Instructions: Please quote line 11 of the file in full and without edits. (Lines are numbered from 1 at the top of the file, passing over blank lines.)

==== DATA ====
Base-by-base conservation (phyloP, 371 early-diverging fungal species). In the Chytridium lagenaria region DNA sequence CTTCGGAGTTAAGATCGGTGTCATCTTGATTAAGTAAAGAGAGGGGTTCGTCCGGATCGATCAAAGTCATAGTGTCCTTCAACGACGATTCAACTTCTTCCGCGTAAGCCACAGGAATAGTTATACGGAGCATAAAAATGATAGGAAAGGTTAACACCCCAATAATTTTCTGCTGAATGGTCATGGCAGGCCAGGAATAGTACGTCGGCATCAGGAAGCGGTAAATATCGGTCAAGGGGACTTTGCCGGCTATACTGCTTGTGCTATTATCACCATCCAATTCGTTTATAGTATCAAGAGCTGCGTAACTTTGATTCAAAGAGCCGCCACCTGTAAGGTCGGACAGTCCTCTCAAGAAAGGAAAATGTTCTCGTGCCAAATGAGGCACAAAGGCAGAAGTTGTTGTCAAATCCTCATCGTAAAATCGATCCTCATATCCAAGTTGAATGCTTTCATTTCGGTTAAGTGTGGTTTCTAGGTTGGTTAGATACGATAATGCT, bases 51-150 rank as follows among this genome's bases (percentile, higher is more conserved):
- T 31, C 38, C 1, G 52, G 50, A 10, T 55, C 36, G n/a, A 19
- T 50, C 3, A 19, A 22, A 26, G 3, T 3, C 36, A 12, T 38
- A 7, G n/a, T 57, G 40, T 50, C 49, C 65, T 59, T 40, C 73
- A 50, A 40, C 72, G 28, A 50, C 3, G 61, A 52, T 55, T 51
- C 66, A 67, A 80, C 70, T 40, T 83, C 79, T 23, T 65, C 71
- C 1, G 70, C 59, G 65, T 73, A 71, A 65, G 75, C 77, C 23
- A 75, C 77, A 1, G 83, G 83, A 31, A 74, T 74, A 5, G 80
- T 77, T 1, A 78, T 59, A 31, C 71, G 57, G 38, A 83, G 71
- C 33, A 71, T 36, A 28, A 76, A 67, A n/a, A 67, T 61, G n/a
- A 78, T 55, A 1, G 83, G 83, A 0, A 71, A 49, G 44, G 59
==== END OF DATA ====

- A 78, T 55, A 1, G 83, G 83, A 0, A 71, A 49, G 44, G 59